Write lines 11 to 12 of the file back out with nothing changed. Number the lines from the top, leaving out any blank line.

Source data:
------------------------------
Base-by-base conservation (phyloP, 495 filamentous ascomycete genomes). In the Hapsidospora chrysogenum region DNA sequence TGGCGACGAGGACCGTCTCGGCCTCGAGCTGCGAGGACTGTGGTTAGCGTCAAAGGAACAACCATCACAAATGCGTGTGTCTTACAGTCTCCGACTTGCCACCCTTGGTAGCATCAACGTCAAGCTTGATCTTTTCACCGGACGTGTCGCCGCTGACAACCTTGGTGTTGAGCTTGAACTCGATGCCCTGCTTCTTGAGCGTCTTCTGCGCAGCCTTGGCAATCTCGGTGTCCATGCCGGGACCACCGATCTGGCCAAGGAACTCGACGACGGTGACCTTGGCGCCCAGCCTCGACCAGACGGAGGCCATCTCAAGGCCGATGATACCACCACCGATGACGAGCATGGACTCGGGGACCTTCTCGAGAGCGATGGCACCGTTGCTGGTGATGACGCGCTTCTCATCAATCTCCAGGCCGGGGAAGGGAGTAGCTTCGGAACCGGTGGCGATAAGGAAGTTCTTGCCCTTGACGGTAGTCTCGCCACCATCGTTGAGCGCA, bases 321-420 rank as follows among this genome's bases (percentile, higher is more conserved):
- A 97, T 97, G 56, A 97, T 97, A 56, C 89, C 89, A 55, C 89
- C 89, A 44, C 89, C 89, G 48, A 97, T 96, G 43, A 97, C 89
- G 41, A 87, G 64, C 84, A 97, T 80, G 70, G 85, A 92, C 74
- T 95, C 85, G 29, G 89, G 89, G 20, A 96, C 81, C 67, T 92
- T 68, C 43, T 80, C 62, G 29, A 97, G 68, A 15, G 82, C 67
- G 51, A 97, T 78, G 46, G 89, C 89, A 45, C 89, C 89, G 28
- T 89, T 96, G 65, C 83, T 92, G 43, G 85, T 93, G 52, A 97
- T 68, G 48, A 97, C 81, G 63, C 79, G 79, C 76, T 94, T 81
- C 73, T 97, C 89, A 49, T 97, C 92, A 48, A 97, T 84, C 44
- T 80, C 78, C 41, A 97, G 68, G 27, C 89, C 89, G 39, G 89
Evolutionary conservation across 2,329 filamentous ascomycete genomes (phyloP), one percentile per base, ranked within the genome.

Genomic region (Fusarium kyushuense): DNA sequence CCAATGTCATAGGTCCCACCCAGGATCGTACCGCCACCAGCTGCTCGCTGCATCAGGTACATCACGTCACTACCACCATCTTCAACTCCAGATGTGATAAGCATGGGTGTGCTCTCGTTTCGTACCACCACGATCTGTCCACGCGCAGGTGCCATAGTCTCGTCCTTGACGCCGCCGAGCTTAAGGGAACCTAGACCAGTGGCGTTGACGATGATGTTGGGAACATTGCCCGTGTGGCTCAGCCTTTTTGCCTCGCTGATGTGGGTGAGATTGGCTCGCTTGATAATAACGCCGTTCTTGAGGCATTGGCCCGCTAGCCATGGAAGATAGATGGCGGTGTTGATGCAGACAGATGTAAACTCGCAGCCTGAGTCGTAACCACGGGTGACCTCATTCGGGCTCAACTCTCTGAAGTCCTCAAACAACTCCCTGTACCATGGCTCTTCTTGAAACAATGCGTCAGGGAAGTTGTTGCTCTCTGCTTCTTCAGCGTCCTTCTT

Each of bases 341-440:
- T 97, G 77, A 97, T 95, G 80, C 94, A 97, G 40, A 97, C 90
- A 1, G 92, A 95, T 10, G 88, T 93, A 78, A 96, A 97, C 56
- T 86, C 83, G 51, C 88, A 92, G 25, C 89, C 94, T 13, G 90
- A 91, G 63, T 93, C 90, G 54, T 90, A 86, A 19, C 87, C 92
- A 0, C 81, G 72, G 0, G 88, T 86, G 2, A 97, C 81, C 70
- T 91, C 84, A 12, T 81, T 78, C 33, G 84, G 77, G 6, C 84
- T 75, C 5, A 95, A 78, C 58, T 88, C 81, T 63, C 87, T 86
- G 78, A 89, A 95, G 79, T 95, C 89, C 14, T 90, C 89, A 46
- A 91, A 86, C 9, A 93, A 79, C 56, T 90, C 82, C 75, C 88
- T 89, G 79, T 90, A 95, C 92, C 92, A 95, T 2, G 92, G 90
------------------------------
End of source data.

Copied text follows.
- T 80, C 78, C 41, A 97, G 68, G 27, C 89, C 89, G 39, G 89
Evolutionary conservation across 2,329 filamentous ascomycete genomes (phyloP), one percentile per base, ranked within the genome.